However, if you've already defined a Web site, it's a lot easier to click the Advanced tab. This way, you can skip all of the information you've already supplied and jump immediately to the Remote Information category.


    Your hosting account's root directory folder (or even a folder within it) is where you place your site's root folder; that's why you're typing its name here. Common names for the root folder at ISPs or Web-hosting companies are docs, www, htdocs, public_html, or virtual_html. (Call your Web hosting company or ISP to find out.)

    The information you give Dreamweaver here represents the path from the FTP folder to the root folder. It may look like this: www/htdocs. In effect, you're telling Dreamweaver: "After connecting to the Web server, you'll find a folder named www. Inside this folder is another folder, htdocs. Put my site files in there." In other words, htdocs is the Web site's root folder on this particular remote hosting account.

  7. In the Login field, type your user name; type your password in the Password field.

    Dreamweaver uses bullets (•••) to display your password so that passing evildoers in your office can't see what you're typing.

    If you want Dreamweaver to remember your password each time you use the program, turn on the Save checkbox. This way, you won't have to type your password each time you connect to the Web server.


    For security reasons, don't turn on the Save box if you access the Web using computers at, say, your local library, or anywhere else where people you don't trust may use the machine. Otherwise, you might just awake one morning to find the following splattered across your home page: "Hi there! Welcome to Jack's house of illegally acquired and unlawfully distributed music, featuring Metallica's greatest hits."

  8. Turn on the Use Passive FTP or Use Firewall boxes, if necessary.

    If you're building sites from your home, home office, or small company, you may never need to use these technical options.

    Many corporations, however, use firewalls: hardware- or software-based gateways that control incoming and outgoing traffic through a network. Firewalls protect the company network from outside hackers; unfortunately, they also limit how computers inside the network?span class="docEmphasis">behind the firewall梒an connect to the outside world.

    If your company's system administrator confirms that you have a firewall, you'll need to also get the name of the firewall host computer and its port number. Click the Firewall Settings button, which opens the Site Preferences dialog box). Your firewall configuration may also require passive FTP梐 method of connecting using your local software, rather than the firewall server. Check with your administrator to see if this is the case, and, if so, turn on the Use Passive FTP checkbox.

    More troubleshooting tips await at troubleshooting_ftp.htm.

  9. If your Web server uses SFTP (a secure, encrypted form of FTP), turn on the Use Secure FTP box.

    The Secure FTP option, new in Dreamweaver MX 2004, replaces the SSH Login feature of Dreamweaver MX (which was tricky to use and didn't provide good security). Secure FTP encrypts all of your data, not just your user name and password, so information transferred in this way is unintelligible to Internet snoops. It's ideal if your site isn't open to the public (password protected) and contains sensitive information like personnel records. Unfortunately, unless you can set it up on your own Web server, few Web hosting companies offer this advanced option.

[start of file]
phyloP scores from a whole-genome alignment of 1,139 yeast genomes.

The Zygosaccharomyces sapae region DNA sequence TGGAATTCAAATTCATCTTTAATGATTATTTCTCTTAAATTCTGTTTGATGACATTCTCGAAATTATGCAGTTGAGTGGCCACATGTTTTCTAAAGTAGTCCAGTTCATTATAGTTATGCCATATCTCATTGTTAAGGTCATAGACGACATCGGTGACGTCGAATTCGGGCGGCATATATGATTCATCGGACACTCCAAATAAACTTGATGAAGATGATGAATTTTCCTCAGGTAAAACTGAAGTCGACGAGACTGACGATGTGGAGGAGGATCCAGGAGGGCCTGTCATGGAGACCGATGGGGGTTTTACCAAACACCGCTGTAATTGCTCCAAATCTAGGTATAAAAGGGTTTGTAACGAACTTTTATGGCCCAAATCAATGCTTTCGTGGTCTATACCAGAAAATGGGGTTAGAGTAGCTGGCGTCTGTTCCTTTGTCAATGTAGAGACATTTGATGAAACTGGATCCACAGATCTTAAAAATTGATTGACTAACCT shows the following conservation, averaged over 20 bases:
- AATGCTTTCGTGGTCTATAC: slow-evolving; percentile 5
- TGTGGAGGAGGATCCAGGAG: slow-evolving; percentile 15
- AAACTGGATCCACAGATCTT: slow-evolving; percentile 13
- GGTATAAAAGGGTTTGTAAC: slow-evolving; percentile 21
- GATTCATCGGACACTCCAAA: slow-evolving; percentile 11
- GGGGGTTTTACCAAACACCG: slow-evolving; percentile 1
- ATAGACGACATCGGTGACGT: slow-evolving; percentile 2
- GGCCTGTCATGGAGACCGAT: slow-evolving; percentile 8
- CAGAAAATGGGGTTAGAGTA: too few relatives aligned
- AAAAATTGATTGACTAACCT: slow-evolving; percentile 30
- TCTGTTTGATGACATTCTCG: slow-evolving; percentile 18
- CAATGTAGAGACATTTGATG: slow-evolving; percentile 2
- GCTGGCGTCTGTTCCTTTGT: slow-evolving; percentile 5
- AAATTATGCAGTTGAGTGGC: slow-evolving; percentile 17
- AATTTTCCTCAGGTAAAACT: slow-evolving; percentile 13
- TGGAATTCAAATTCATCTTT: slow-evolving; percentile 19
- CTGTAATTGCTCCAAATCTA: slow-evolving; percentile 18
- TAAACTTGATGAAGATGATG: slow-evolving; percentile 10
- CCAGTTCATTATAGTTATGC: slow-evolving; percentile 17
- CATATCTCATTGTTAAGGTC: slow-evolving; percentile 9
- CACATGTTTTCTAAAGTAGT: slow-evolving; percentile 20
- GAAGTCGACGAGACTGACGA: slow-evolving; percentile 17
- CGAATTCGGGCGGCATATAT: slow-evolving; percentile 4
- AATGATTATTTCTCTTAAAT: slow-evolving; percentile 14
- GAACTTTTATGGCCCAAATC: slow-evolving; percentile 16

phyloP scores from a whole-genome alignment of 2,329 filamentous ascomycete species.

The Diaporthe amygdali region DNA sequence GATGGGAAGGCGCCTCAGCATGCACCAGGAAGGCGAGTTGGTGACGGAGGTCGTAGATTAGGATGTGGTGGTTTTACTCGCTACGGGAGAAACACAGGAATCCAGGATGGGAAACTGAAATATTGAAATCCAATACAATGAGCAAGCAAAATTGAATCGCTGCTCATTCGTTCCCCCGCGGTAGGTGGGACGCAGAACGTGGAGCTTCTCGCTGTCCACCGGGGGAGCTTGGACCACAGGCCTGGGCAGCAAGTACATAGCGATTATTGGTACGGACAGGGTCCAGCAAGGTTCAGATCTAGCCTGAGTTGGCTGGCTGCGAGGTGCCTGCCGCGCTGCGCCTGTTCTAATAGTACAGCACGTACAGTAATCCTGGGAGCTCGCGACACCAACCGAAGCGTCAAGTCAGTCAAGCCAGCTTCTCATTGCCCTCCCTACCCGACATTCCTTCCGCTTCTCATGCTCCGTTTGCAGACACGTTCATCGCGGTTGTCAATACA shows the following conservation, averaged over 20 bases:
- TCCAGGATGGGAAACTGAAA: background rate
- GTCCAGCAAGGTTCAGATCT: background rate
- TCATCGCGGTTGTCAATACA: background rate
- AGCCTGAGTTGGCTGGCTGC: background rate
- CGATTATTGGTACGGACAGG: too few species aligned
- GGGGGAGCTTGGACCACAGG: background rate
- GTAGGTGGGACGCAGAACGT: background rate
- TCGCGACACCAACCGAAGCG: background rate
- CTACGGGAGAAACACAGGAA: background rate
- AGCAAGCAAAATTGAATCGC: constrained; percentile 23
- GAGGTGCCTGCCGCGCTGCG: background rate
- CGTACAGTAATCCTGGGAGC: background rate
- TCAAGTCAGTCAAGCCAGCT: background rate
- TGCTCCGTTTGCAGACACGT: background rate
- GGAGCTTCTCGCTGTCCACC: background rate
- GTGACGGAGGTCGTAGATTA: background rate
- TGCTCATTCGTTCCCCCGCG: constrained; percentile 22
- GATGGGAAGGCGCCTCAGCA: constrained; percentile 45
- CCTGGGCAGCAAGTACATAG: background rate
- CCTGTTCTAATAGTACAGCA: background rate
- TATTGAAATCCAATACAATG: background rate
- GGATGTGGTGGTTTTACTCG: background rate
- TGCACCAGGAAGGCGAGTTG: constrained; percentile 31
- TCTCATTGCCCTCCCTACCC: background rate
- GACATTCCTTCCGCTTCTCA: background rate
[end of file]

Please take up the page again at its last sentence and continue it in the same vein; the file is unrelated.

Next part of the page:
By the way, leave Automatically upload files to server on save turned off. Because it makes Dreamweaver upload the file each time you save, it slows you down and runs the risk of putting half-finished Web pages on your server for all the world to see. It's better to just upload the page after you're completely finished with it.

  10. Turn on "Enable File Check In and Check Out," if you like.

    Turn it on if, for example, you and your team of Web developers all use Dreamweaver. Fill in the corresponding options (see Figure 16-2).

    If you do wind up using the "checking out" feature (Section 16.3), you can save yourself some clicks by turning on Check Out File when Opening. (Fill in your name and email address, too, as shown in Figure 16-2.) Now you can "check out" a file from the remote server just by double-clicking its name in the Site Files list.

    If you work on the site in several different locations (for example, from home and your office), use a different name for each location (BobAtHome and BobAtWork, for example). In this way, you can identify which files you've checked out to your home computer and which to your computer at work.
  11. Click OK to return to the Manage Sites dialog box; click Done.

    The Manage Sites dialog box closes, and the Files panel opens.

At this point, you're ready to connect to the Web server and transfer files. If you're the only person working on the site, Dreamweaver's Get and Put commands will do the trick (Section 16.2). If, however, you're part of a development team, use Dreamweaver's Check In and Check Out feature, described in Section 16.3, instead.

16.1.2 Setting Up a Remote Site over a Local Network

If you're working on an intranet, or if your company's Web server is connected to the company network, you may also be able to transfer your Web files just as you'd move any files from machine to machine. Dreamweaver provides the same file transfer functions as with FTP, but setup is simpler.

Follow steps 1 and 2 of the previous instructions; but in step 3, click the Remote Info category, and then choose Local/Network from the Access pop-up menu. Menus and fields for collecting your connection information appear in the Site Definition box (see Figure 16-3).

Now click the folder icon next to the Remote Folder field. In the resulting dialog box, navigate to and select your site's remote root folder. On a local network, this folder functions as the root folder on your company's Web server (see Section, even though it's actually still within the walls of your building. (For differences on selecting root folders on Windows and Macs, see Section 1.3.1.)

Wrap up with steps 10 and 11 of the previous instructions. At this point, you're ready to connect to the Web server and transfer files.

Clicking the Refresh Remote File List Automatically box updates the list of files in the Files panel. Changes to the remote site, such as when someone adds a file, are listed automatically. Because automatic updating slows down the process of moving files to the remote site, however, you may want to deselect this option when you begin a session of moving many files. You can always refresh the file list manually by clicking the Refresh button on the Files panel (Section 14.1.5).